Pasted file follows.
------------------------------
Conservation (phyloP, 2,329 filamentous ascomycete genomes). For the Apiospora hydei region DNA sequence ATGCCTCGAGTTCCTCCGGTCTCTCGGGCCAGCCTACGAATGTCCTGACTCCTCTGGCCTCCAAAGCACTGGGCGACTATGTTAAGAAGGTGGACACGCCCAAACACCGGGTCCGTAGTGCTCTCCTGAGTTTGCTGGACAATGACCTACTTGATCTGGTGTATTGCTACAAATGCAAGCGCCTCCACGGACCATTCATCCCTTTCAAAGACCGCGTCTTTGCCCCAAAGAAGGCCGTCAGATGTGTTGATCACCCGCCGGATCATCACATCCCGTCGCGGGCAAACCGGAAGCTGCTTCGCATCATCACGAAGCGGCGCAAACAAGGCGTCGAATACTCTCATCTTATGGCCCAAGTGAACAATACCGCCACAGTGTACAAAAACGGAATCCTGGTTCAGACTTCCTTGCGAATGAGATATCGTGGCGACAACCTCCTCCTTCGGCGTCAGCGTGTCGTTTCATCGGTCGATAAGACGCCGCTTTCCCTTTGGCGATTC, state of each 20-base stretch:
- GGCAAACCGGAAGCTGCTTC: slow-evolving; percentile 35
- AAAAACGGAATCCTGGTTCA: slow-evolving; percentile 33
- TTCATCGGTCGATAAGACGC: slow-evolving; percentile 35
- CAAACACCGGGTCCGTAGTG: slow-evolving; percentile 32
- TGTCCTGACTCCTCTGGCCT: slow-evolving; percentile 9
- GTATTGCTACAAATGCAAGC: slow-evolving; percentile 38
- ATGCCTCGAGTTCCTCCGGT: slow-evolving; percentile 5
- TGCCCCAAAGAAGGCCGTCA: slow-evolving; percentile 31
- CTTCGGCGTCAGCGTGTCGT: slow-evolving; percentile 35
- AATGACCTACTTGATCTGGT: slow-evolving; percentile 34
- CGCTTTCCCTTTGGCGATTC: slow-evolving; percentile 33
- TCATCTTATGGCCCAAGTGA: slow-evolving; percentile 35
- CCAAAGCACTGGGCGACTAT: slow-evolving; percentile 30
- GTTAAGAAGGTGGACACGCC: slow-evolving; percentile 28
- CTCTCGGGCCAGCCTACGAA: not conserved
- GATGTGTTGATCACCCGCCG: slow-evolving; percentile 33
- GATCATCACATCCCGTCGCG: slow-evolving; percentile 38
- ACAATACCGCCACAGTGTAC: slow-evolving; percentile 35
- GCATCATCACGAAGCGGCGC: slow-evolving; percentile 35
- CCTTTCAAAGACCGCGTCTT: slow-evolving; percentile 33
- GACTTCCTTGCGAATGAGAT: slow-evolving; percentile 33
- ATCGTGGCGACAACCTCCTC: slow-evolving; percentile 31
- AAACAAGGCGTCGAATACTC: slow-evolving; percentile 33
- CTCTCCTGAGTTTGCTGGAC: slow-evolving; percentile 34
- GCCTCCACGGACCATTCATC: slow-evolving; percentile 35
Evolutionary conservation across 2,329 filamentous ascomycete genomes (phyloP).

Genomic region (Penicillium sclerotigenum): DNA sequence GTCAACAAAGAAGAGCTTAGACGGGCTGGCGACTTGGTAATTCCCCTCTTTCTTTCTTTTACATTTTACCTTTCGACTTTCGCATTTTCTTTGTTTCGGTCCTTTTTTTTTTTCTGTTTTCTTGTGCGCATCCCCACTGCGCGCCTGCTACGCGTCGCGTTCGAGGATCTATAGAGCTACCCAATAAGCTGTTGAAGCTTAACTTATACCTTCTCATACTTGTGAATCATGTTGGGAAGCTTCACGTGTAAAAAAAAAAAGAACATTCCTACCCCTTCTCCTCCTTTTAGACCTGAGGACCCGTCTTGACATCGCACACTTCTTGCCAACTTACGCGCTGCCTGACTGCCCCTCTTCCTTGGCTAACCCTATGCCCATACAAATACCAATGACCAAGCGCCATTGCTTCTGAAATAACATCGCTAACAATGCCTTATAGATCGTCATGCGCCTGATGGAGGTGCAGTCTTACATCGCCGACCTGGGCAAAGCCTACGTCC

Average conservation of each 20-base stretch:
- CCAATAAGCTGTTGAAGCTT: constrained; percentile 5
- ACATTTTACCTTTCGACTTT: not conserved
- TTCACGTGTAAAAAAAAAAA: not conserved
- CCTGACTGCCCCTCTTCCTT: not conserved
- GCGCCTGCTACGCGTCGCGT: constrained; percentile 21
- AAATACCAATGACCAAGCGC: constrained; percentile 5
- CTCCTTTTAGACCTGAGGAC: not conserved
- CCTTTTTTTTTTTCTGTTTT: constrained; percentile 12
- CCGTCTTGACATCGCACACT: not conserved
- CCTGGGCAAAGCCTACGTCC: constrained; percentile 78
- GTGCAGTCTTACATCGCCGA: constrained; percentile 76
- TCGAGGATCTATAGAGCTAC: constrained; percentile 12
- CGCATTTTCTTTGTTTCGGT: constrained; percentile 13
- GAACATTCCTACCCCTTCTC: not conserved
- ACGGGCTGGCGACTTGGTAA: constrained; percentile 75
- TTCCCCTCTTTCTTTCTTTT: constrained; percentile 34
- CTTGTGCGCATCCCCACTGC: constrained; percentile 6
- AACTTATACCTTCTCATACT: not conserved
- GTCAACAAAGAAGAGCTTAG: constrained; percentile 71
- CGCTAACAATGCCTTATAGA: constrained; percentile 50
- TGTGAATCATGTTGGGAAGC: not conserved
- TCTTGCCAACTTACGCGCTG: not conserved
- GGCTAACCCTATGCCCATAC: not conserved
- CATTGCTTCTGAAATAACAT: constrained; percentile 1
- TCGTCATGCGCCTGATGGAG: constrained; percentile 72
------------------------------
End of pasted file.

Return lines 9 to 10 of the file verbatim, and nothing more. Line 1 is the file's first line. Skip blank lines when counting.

- TGCCCCAAAGAAGGCCGTCA: slow-evolving; percentile 31
- CTTCGGCGTCAGCGTGTCGT: slow-evolving; percentile 35